|Photo: Christine Hollander|
I sat down with David—since our chat was so amicable I think I can now call him David—at the 2010 Vancouver International Auto Show and let go with what was on my mind. You see, I had just enjoyed the privilege of hearing David Mondragon, President of Ford Canada, address the media in attendance at an Auto Show breakfast.
During his oration, David spoke passionately about the cavalcade of small, high quality fuel-efficient vehicles that Ford has planned for Canadian roadways. And while this sounded like prudent business planning—economies of scale, global relevance yada yada yada—I wondered what Ford had in their future for me.
I’m one of those multiple personality individuals that use their vehicles for much more than just enviro-responsible commuting. Skiing, biking, kayaking and the like come to mind along with yard work, kids, dog and Costco.
Naturally, I wanted to know what Ford’s future holds for me. The news is good. David revealed a bit more about the much-awaited new Ford Explorer, a vehicle that I would have a definite interest in.
The existing Explorer will morph into a crossover format from its present SUV configuration. In doing so, a full-time all-wheel-drive set-up will replace the current four-wheel-drive arrangement. Gone as well will be the venerable V8—replaced by Ford’s latest engine variants, including the powerful EcoBoost V6.
So, a little less rugged but definitely a whole lot more civilized sums up the 2011 Explorer. The modern iteration of this long-lived champion of the recreationally minded will also improve upon fuel economy by 25% while still providing the bulk of owners with all the traction, performance and practicality they need and expect.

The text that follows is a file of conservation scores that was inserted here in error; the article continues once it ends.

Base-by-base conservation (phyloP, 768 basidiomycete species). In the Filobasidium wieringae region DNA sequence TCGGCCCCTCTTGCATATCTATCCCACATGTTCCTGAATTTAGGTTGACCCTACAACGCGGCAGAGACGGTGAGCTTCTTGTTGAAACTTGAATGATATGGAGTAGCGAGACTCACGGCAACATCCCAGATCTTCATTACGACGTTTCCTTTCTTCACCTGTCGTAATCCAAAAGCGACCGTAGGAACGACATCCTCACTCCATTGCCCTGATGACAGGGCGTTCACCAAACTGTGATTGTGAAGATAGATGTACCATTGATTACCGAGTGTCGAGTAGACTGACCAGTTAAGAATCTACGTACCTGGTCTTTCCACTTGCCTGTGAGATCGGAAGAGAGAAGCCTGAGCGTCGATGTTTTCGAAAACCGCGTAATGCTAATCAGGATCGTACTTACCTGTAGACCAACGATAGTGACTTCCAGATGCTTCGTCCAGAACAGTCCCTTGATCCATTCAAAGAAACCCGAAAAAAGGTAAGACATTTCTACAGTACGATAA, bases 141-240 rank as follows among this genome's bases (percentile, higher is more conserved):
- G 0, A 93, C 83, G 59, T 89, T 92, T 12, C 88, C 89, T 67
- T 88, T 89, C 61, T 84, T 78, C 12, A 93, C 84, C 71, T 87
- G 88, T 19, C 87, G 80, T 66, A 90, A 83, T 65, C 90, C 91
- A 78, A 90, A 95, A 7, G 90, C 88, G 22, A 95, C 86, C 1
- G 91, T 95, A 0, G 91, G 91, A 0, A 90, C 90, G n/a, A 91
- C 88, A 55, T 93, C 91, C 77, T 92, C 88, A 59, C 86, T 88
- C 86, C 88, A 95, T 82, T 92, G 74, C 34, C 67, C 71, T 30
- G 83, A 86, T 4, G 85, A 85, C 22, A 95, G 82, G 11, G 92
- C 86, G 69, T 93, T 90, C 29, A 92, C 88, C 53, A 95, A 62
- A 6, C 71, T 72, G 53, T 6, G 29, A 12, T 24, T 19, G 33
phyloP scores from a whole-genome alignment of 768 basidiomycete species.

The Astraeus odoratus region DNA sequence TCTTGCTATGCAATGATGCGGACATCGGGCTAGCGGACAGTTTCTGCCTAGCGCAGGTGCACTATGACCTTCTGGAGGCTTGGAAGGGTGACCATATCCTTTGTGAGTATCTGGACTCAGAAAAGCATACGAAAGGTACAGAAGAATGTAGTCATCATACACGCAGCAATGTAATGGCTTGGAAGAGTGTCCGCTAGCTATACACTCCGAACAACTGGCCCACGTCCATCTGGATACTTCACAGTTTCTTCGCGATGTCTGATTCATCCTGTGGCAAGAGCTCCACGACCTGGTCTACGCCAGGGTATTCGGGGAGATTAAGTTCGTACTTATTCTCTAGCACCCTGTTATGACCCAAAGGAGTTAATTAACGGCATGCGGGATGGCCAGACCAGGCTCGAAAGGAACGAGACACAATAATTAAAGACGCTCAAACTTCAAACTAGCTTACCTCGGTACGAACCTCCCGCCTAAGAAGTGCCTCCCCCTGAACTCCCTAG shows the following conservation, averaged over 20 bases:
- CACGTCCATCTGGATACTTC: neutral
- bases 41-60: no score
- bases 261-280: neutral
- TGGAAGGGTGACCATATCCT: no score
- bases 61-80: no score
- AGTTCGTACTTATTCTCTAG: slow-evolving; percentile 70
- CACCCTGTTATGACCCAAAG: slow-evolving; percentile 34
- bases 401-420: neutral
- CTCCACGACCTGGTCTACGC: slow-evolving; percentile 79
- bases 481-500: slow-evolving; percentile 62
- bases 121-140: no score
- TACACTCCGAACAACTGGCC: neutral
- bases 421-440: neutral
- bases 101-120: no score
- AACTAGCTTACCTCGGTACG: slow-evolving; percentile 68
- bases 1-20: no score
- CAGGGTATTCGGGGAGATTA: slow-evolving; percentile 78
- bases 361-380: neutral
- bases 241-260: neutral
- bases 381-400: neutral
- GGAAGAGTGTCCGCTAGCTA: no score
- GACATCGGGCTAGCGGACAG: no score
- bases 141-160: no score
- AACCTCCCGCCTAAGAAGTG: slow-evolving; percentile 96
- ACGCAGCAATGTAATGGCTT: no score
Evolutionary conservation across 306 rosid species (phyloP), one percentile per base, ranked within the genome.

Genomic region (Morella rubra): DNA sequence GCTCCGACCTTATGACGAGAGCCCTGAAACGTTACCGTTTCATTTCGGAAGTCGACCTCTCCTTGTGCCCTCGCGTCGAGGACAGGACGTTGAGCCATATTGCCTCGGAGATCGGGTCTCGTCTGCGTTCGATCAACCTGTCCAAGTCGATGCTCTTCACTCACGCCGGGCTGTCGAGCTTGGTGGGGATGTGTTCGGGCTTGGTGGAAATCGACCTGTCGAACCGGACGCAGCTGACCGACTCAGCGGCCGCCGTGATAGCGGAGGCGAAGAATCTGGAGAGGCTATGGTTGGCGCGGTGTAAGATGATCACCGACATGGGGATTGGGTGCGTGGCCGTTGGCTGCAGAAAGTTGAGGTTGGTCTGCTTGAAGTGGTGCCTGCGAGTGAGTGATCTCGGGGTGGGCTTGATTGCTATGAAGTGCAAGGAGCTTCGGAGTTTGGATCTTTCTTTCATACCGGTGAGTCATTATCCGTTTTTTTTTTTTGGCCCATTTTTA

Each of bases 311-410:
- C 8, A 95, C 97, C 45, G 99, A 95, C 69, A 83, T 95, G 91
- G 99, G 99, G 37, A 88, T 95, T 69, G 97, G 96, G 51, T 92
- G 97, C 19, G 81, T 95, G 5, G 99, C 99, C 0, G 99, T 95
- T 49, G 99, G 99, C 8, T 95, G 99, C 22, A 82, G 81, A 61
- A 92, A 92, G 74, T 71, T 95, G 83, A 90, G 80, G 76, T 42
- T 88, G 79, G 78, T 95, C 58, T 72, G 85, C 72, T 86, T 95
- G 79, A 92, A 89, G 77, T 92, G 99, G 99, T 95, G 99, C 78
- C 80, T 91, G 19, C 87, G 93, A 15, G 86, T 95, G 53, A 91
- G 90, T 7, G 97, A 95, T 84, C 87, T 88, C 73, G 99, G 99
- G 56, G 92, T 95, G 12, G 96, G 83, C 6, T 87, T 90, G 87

In addition to the future Explorer, David pointed over his shoulder at the 2011 Ford Edge that was on display. In spite of its relatively recent arrival on the market, Ford has heavily revised the Edge for 2011. Look for a new 3.5-litre Ti-VCT V6 powerplant and Ford’s “MyFord” touch interface technology.
|Photo: Rob Rothwell/Auto123.com|
One last vehicle that we discussed was the curious but infinitely practical Transit Connect. This compact, somewhat industrial offering is like an unpainted canvass awaiting the imaginations of those with vision and a broad range of economical transportation needs. A bike rack here and a pullout bed there…so many possibilities.
As if completing a therapy session, I wrapped-up my discussion with David feeling that I too had a future with Ford. Life is not all about small, economical cars—it’s about living outside the box. And in Canada, “living outside the box” is living outside—as in the great outdoors, and I’m glad to say that President David gets that.